• Bloomberg Government - DOL Asks to Delay Response in Lawsuit Over Tips Guidance: The U.S. Labor Department asked a judge for more time to respond to a lawsuit challenging its now-abandoned approach to workers who earn tips. The National Restaurant Association’s legal arm, the Restaurant Law Center, filed the lawsuit in July. It challenges internal DOL guidance for wage-and-hour enforcement personnel in how to approach employers that take advantage of a provision in the federal minimum wage law that lets a business count tips from customers toward the minimum wage it’s required to pay. The Fair Labor Standards Act provision has the effect of letting an employer pay a worker as little as $2.13 per hour, as long as tips carry the employee’s income to the standard minimum wage, which is $7.25. The Restaurant Law Center contended the DOL applied the guidance as though it carried the weight of a regulation that had gone through formal rulemaking, even though it was simply guidance the Obama administration added to DOL workers’ Field Operations Handbook that wasn’t entitled to the deference that a regulation receives. The guidance was an effort to address workers who earn tips and spend some of their work time on tasks that don’t generate tips, such as a server who occasionally operates a dishwasher. An employee who spends up to 20 percent of his or her work time on tasks that don’t lead to tips could be paid the tipped minimum wage, under the guidance, which is sometimes referred to as the 80/20 rule. The DOL walked back the guidance Nov. 8. The next day, it asked Judge Robert Pitman of the U.S. District Court for the Western District of Texas for more time so the agency could “more fully” prepare its response. The filing indicates the DOL conferred Nov. 9 with the Restaurant Law Center’s counsel, who didn’t oppose the extension.
  • Tip Credit for Dual Jobs Among Labor Agency’s Opinion Letters: Four opinion letters issued Nov. 8 by the Labor Department re-instituted earlier guidance on dual employment by tipped employees and offered new advice on applying FLSA minimum-wage and overtime exemptions to swimming-pool operations, salaried white-collar employees, and fire departments. The opinion letters from the department’s Wage and Hour Division addressed dual jobs and related duties covered by the Fair Labor Standards Act under Section 3(m) (FLSA2018-27), the application of Section 13(a)(3) to a pool-management company (FLSA2018-26), the relationship between paid salary and actual earnings (FLSA2018-25), and the application of Section 7(k) to nonprofit, privately owned volunteer fire departments (FLSA2018-24).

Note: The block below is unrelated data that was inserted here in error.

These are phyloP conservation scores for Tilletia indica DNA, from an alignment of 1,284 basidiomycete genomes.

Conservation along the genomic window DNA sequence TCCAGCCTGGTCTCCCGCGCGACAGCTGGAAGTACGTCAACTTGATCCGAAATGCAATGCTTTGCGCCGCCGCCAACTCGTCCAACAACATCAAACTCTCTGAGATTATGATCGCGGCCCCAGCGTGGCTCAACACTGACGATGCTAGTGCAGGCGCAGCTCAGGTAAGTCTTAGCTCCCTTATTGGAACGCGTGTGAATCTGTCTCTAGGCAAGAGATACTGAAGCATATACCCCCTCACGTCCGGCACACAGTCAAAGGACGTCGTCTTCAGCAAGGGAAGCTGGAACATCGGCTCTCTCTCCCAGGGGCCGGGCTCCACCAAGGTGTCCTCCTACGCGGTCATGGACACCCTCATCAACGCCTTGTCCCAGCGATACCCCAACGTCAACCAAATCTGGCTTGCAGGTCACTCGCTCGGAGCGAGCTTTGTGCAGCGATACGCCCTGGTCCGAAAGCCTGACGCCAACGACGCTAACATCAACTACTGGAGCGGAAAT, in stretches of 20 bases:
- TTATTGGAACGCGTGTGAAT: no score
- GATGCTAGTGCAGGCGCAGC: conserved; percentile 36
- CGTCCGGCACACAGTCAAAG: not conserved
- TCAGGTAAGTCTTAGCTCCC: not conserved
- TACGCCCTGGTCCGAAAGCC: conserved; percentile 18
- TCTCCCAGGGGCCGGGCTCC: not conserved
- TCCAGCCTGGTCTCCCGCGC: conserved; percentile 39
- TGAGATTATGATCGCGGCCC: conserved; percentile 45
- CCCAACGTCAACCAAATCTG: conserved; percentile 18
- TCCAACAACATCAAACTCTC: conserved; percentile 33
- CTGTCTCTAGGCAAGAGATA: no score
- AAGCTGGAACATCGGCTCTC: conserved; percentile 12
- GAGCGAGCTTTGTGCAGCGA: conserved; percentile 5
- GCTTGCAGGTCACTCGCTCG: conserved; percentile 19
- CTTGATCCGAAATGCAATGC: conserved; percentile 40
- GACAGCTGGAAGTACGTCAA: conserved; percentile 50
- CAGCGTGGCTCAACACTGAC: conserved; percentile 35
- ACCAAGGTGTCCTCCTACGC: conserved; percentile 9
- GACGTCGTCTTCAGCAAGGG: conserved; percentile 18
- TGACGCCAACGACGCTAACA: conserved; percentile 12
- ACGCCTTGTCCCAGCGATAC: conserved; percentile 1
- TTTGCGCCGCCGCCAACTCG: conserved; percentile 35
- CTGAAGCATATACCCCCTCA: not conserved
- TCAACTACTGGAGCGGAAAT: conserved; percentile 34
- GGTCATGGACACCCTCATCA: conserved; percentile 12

• Bloomberg - Judge Threatens Labor Dept. With Sanctions Over Slow Action: A federal judge threatened to sanction the U.S. Labor Department if it doesn’t speed up production of documents in a lawsuit over one of Secretary Alexander Acosta’s new initiatives. The Payroll Audit Independent Determination program lets employers fess up to federal minimum wage or overtime violations without penalty if they pay back the wages they owe. Management attorneys have been reluctant to advise their clients to take advantage of it because it could expose them to liability under state law, which the DOL can’t forgive. The state of New York filed a Freedom of Information Act request in April to get information about how the DOL developed the program, followed by an August lawsuit to force the DOL to provide a better response.


  • OUTLOOK 2019: Congress Split Means Impasse on Labor Policy: Congress will have to collaborate more next session than in the recent past if lawmakers want to move any labor and employment measures, lobbyists and political observers told Bloomberg Law. But will that happen? Republicans and Democrats could team up for bills on expanded apprenticeships and other workforce training initiatives and dedicated funding to help rebuild the nation’s aging infrastructure. Partisan divides over new obligations for businesses, however, will likely prevent movement on a wide range of other labor and employment issues. The 116th Congress starts Jan. 3 with Democrats retaking control of the House and Republicans maintaining majority of the Senate. The power divide ends an era of Republican control of both chambers, seen in the previous two sessions. Republicans passed several proposals during that time to reverse Obama-era laws and regulations they said unduly pressured employers and thwarted job growth. The 60-vote threshold to pass legislation in the Senate has thwarted many labor bills from getting the chamber’s consideration.  Democrats’ control of the House doesn’t mean they’ll finally get to raise the federal minimum wage, alter union election rules, or move workplace protection measures. Those bills, and likely measures to limit mandatory workplace arbitration, require paid leave, and boost the nation’s union density, are dead on arrival in the Republican-controlled Senate. A legislative deadlock will have Republicans leaning more on agency leaders like Labor Department Secretary Alexander Acosta to implement the party’s agenda of deregulation and rewriting rules of the Obama administration, lobbyists say. That plan could face hiccups if Democrats force agency leaders to focus resources on a string of congressional oversight hearings.



  • Legal Sports Report: Rep. Jim Sensenbrenner (R-Wis.) is calling on the US Department of Justice to weigh in on the federal sports betting landscape. In a suggestive letter addressed to Deputy Attorney General Rod Rosenstein on Thursday, he asks the DOJ for a fresh interpretation of the relevant laws, including the Wire Act. See the document here. Sensenbrenner serves as chairman for the House Subcommittee on Crime, Terrorism, Homeland Security and Investigations, which fielded public testimony on sports betting in September. The chair closed that hearing by declaring that Congressional intervention is necessary to harness the emerging industry.